The Government of Liechtenstein invoked Article 112 in respect of capital inflows, concerns about access of the resident population to real estate, and "an extraordinary increase in the number of nationals from the EC Member States or the other Efta States, or in the total number of jobs in the economy, both in comparison with the number of the resident population".
For most people, that might have been a clue, but then we are talking about a Civitas "researcher".

Stensrud that tells us that, "according to North, the three countries specified "the need to protect real estate, capital and labour markets. Switzerland also ‘demanded protection from excessive immigration". The poor soul then tells us that he "looked for more information, but I have not been able to find any".

Yet, had he used the link provided in the very same paragraph which he cites, that would have taken him to the EEA "Final Act". This is a copy of the document agreed in 1992. It contains all the details needed, in 15 references.

Unable to perform such elementary tasks, however, Stensrud then makes the mistake common to lazy researchers (and those pressed for time), in relying on secondary sources to support his assertions. He thus declares that: "Articles 112 to 114 were introduced to 'complement transitionary periods in fields where some, or all, of the EEA/EFTA States experienced problems adapting to the acquis communautaire'", relying for his authority on this source.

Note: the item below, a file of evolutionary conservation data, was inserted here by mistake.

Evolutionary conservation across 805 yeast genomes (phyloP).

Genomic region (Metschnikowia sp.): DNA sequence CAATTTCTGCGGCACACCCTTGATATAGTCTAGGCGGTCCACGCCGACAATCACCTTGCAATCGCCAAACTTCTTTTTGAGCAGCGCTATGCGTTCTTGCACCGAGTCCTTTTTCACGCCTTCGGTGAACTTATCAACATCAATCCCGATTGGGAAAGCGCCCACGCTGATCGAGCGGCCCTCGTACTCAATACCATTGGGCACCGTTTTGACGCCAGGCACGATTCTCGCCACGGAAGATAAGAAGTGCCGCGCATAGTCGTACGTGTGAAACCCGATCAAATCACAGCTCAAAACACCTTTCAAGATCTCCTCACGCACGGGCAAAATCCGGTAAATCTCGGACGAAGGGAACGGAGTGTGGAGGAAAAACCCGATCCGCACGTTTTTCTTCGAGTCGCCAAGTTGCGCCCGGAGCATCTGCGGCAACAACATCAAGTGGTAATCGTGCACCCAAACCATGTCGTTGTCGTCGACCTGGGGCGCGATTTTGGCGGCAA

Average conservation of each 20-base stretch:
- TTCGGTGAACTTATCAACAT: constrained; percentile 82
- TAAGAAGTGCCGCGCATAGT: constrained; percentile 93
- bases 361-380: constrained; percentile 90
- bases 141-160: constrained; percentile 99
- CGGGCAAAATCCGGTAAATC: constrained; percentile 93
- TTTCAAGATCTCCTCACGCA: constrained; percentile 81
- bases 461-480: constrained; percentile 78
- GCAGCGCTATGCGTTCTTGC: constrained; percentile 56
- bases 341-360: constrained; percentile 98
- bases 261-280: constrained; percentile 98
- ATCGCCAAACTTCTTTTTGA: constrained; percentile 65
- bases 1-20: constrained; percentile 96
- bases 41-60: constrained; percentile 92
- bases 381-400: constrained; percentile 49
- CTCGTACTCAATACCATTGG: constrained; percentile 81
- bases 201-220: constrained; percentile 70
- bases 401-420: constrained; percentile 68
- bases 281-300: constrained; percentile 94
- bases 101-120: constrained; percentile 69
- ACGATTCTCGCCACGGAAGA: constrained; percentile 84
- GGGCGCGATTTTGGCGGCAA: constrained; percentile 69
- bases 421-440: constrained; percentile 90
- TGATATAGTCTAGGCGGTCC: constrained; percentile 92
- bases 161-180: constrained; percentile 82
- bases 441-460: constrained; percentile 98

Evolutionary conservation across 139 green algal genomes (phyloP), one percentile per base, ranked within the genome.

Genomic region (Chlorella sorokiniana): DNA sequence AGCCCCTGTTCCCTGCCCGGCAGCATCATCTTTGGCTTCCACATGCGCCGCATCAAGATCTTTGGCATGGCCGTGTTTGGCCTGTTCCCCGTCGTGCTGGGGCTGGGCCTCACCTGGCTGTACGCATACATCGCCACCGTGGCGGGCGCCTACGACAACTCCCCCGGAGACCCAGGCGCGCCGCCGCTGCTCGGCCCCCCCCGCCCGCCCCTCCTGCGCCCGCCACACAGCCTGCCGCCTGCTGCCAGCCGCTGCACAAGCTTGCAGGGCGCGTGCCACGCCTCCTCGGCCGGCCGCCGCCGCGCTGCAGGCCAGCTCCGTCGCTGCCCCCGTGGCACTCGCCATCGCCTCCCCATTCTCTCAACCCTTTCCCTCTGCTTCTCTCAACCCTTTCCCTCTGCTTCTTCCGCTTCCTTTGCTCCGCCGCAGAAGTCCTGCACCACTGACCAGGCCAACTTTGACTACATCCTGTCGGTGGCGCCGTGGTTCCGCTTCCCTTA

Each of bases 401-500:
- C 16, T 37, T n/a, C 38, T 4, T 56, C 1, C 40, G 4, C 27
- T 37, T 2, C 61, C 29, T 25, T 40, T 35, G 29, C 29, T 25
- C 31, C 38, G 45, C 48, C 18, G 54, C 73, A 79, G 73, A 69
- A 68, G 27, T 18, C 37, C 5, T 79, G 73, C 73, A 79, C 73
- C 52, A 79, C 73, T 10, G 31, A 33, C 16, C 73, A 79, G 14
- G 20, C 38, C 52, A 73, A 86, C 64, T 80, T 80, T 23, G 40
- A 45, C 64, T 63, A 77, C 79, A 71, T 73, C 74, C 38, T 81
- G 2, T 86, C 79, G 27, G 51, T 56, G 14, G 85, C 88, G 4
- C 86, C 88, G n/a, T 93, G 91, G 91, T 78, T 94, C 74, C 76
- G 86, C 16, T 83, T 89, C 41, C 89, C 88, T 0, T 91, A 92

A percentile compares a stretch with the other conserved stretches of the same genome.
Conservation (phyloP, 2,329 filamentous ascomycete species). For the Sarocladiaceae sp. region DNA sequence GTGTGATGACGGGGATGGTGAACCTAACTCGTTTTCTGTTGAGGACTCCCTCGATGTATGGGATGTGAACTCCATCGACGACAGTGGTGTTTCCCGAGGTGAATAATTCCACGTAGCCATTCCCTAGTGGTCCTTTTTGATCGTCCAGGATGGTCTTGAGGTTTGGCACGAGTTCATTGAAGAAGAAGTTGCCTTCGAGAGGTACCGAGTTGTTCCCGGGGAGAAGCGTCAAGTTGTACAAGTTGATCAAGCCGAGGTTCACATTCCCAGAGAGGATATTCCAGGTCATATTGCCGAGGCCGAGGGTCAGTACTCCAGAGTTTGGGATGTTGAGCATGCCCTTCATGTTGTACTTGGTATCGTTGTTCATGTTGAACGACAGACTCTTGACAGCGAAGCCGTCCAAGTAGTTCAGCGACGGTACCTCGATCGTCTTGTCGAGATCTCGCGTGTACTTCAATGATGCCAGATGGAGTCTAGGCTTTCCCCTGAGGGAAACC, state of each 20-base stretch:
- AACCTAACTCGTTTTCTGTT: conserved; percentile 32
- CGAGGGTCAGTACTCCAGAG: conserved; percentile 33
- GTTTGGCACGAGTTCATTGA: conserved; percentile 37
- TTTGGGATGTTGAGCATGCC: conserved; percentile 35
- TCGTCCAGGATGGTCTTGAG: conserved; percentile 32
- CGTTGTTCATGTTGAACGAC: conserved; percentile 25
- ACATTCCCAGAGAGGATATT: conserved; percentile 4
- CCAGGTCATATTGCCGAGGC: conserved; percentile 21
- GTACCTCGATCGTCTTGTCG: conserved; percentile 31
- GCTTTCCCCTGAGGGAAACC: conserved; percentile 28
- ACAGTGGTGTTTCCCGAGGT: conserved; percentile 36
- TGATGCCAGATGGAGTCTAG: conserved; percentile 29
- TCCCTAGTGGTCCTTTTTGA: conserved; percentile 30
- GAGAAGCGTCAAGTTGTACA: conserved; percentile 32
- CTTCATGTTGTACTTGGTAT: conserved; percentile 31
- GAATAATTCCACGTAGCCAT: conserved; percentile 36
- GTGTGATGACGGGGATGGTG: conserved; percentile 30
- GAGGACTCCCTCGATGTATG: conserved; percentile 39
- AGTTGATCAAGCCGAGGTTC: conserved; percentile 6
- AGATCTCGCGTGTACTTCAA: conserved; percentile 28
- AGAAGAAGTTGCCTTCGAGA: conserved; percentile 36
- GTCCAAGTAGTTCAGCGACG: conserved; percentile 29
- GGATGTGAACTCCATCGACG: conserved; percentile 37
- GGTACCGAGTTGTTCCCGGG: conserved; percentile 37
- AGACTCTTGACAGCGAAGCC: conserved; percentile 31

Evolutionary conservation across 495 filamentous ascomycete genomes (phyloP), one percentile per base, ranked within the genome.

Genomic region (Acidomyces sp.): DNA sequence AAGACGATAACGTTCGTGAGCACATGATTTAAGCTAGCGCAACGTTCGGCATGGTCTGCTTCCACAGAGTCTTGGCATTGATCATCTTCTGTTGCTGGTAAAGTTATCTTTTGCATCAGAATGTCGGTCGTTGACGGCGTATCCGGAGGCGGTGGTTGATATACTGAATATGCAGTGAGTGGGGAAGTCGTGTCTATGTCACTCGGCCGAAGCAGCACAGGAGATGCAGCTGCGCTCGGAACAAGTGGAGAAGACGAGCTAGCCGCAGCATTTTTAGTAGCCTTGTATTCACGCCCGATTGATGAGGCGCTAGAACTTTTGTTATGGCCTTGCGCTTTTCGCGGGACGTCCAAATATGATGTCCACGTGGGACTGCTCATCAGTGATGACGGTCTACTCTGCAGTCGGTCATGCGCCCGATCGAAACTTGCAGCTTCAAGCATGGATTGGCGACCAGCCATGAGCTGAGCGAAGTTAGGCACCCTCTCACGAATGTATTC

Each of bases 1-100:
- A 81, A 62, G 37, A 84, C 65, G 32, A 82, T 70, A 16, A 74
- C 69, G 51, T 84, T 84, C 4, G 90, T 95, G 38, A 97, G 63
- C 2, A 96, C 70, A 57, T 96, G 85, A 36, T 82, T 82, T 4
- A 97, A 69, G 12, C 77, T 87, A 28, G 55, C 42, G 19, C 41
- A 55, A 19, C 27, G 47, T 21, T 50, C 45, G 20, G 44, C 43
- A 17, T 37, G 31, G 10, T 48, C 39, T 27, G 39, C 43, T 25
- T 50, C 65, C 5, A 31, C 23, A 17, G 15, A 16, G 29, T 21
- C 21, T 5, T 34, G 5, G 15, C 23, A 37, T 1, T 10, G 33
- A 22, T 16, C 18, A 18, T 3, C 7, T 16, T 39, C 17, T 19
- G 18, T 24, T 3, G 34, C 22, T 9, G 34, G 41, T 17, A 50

Although prestigious, it's actually wrong - not least because Efta states don't adapt to the acquis communautaire. That is the body of law applicable to the EU, not the EEA. As to complementing transitionary periods, references in the original material – the primary sources – do not support this claim. We highlighted some in this Monograph, which Stendsrud could have usefully read.

Even a preliminary scan of this, this, this, this, and this - as original sources - would conform that "safeguard clauses" were included, "should serious problems arise on any point". They were not linked in any way to "transitionary periods" and, as a last-minute addition, they took on the tenor of "compensation" for the EEA Agreement not allowing full decision-making.

Mr Stendsrud, though, is a great believer in using secondary sources - by far the bulk of his 16 references rely on them.

Generally, one of the near-unbreakable rules in research is that, wherever possible, one should use primary sources. When I have taken short-cuts and used secondary material, that is where I most often go wrong – as indeed I did misreading this and attributing the Icelandic 2008 action to suspend capital movements to Article 112. In fact, Iceland chose to invoke Article 43.

This error does not in any way affect the overall argument, but Stensud has picked me on it, ironically relying on his earlier secondary source. I have corrected the Monograph and the blogposts, linking to the original notification.